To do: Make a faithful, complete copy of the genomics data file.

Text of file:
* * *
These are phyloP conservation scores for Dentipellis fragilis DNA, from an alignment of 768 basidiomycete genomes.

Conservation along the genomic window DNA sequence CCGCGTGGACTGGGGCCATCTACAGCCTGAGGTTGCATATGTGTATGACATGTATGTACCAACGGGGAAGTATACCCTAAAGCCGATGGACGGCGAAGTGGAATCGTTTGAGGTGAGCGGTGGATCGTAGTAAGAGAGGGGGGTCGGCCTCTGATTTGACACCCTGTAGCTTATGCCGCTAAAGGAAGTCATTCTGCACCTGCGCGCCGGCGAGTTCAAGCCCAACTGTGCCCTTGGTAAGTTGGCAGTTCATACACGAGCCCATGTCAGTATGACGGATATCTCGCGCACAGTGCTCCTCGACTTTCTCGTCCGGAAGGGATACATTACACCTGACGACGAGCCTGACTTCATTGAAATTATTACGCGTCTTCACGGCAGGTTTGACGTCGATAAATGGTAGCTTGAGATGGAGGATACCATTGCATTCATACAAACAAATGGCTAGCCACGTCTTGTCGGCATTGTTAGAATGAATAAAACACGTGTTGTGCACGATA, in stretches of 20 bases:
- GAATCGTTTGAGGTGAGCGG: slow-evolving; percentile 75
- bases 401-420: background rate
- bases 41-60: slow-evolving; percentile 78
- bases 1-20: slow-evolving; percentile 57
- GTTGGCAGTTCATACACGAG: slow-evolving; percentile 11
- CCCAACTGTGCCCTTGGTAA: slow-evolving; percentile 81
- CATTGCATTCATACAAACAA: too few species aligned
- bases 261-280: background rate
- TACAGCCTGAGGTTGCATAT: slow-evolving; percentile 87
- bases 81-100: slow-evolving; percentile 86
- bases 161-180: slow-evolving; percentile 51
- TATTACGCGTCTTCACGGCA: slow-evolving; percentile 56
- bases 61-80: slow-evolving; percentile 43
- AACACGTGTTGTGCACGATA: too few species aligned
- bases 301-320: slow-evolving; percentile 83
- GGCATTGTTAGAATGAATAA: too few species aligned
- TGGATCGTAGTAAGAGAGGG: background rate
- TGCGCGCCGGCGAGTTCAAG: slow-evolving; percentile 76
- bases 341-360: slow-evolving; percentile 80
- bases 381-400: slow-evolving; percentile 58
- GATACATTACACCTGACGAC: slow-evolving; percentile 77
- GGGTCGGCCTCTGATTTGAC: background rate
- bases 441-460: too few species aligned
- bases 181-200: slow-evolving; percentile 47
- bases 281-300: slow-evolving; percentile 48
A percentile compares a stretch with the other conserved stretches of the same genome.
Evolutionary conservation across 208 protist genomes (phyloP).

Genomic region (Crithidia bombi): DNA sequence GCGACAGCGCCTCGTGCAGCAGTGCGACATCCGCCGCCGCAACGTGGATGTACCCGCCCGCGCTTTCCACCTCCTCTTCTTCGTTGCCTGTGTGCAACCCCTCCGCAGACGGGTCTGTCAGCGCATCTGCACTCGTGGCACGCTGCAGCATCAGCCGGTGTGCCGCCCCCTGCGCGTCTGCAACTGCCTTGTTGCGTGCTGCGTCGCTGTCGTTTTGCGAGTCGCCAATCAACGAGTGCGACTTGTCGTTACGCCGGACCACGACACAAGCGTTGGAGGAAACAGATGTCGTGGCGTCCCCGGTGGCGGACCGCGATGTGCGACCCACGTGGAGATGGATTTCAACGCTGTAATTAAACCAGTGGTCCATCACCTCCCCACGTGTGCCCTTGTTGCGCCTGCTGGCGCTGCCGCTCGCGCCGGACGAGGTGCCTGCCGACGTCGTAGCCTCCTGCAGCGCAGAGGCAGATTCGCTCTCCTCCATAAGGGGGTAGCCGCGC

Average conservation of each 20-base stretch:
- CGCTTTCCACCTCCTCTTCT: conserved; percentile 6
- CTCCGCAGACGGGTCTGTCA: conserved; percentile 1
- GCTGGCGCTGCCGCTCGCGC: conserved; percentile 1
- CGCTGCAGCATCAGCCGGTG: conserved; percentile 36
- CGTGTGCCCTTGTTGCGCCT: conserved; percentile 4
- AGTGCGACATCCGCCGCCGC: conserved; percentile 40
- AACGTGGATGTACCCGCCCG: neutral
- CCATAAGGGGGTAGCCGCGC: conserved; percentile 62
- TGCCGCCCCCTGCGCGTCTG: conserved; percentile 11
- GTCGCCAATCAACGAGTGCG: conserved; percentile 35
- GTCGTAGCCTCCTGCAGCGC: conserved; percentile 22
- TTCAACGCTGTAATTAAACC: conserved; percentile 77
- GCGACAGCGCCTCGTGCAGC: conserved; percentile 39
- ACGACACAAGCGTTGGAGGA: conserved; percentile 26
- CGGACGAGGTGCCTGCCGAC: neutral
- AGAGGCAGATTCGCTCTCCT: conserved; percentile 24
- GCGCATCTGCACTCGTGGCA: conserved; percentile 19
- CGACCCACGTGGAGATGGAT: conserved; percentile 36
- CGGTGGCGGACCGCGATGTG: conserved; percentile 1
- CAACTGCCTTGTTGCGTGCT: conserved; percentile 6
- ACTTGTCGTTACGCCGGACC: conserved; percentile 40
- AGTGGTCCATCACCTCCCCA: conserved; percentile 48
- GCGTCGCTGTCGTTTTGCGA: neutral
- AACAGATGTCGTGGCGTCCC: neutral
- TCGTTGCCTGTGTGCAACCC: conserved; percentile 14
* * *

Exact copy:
These are phyloP conservation scores for Dentipellis fragilis DNA, from an alignment of 768 basidiomycete genomes.

Conservation along the genomic window DNA sequence CCGCGTGGACTGGGGCCATCTACAGCCTGAGGTTGCATATGTGTATGACATGTATGTACCAACGGGGAAGTATACCCTAAAGCCGATGGACGGCGAAGTGGAATCGTTTGAGGTGAGCGGTGGATCGTAGTAAGAGAGGGGGGTCGGCCTCTGATTTGACACCCTGTAGCTTATGCCGCTAAAGGAAGTCATTCTGCACCTGCGCGCCGGCGAGTTCAAGCCCAACTGTGCCCTTGGTAAGTTGGCAGTTCATACACGAGCCCATGTCAGTATGACGGATATCTCGCGCACAGTGCTCCTCGACTTTCTCGTCCGGAAGGGATACATTACACCTGACGACGAGCCTGACTTCATTGAAATTATTACGCGTCTTCACGGCAGGTTTGACGTCGATAAATGGTAGCTTGAGATGGAGGATACCATTGCATTCATACAAACAAATGGCTAGCCACGTCTTGTCGGCATTGTTAGAATGAATAAAACACGTGTTGTGCACGATA, in stretches of 20 bases:
- GAATCGTTTGAGGTGAGCGG: slow-evolving; percentile 75
- bases 401-420: background rate
- bases 41-60: slow-evolving; percentile 78
- bases 1-20: slow-evolving; percentile 57
- GTTGGCAGTTCATACACGAG: slow-evolving; percentile 11
- CCCAACTGTGCCCTTGGTAA: slow-evolving; percentile 81
- CATTGCATTCATACAAACAA: too few species aligned
- bases 261-280: background rate
- TACAGCCTGAGGTTGCATAT: slow-evolving; percentile 87
- bases 81-100: slow-evolving; percentile 86
- bases 161-180: slow-evolving; percentile 51
- TATTACGCGTCTTCACGGCA: slow-evolving; percentile 56
- bases 61-80: slow-evolving; percentile 43
- AACACGTGTTGTGCACGATA: too few species aligned
- bases 301-320: slow-evolving; percentile 83
- GGCATTGTTAGAATGAATAA: too few species aligned
- TGGATCGTAGTAAGAGAGGG: background rate
- TGCGCGCCGGCGAGTTCAAG: slow-evolving; percentile 76
- bases 341-360: slow-evolving; percentile 80
- bases 381-400: slow-evolving; percentile 58
- GATACATTACACCTGACGAC: slow-evolving; percentile 77
- GGGTCGGCCTCTGATTTGAC: background rate
- bases 441-460: too few species aligned
- bases 181-200: slow-evolving; percentile 47
- bases 281-300: slow-evolving; percentile 48
A percentile compares a stretch with the other conserved stretches of the same genome.
Evolutionary conservation across 208 protist genomes (phyloP).

Genomic region (Crithidia bombi): DNA sequence GCGACAGCGCCTCGTGCAGCAGTGCGACATCCGCCGCCGCAACGTGGATGTACCCGCCCGCGCTTTCCACCTCCTCTTCTTCGTTGCCTGTGTGCAACCCCTCCGCAGACGGGTCTGTCAGCGCATCTGCACTCGTGGCACGCTGCAGCATCAGCCGGTGTGCCGCCCCCTGCGCGTCTGCAACTGCCTTGTTGCGTGCTGCGTCGCTGTCGTTTTGCGAGTCGCCAATCAACGAGTGCGACTTGTCGTTACGCCGGACCACGACACAAGCGTTGGAGGAAACAGATGTCGTGGCGTCCCCGGTGGCGGACCGCGATGTGCGACCCACGTGGAGATGGATTTCAACGCTGTAATTAAACCAGTGGTCCATCACCTCCCCACGTGTGCCCTTGTTGCGCCTGCTGGCGCTGCCGCTCGCGCCGGACGAGGTGCCTGCCGACGTCGTAGCCTCCTGCAGCGCAGAGGCAGATTCGCTCTCCTCCATAAGGGGGTAGCCGCGC

Average conservation of each 20-base stretch:
- CGCTTTCCACCTCCTCTTCT: conserved; percentile 6
- CTCCGCAGACGGGTCTGTCA: conserved; percentile 1
- GCTGGCGCTGCCGCTCGCGC: conserved; percentile 1
- CGCTGCAGCATCAGCCGGTG: conserved; percentile 36
- CGTGTGCCCTTGTTGCGCCT: conserved; percentile 4
- AGTGCGACATCCGCCGCCGC: conserved; percentile 40
- AACGTGGATGTACCCGCCCG: neutral
- CCATAAGGGGGTAGCCGCGC: conserved; percentile 62
- TGCCGCCCCCTGCGCGTCTG: conserved; percentile 11
- GTCGCCAATCAACGAGTGCG: conserved; percentile 35
- GTCGTAGCCTCCTGCAGCGC: conserved; percentile 22
- TTCAACGCTGTAATTAAACC: conserved; percentile 77
- GCGACAGCGCCTCGTGCAGC: conserved; percentile 39
- ACGACACAAGCGTTGGAGGA: conserved; percentile 26
- CGGACGAGGTGCCTGCCGAC: neutral
- AGAGGCAGATTCGCTCTCCT: conserved; percentile 24
- GCGCATCTGCACTCGTGGCA: conserved; percentile 19
- CGACCCACGTGGAGATGGAT: conserved; percentile 36
- CGGTGGCGGACCGCGATGTG: conserved; percentile 1
- CAACTGCCTTGTTGCGTGCT: conserved; percentile 6
- ACTTGTCGTTACGCCGGACC: conserved; percentile 40
- AGTGGTCCATCACCTCCCCA: conserved; percentile 48
- GCGTCGCTGTCGTTTTGCGA: neutral
- AACAGATGTCGTGGCGTCCC: neutral
- TCGTTGCCTGTGTGCAACCC: conserved; percentile 14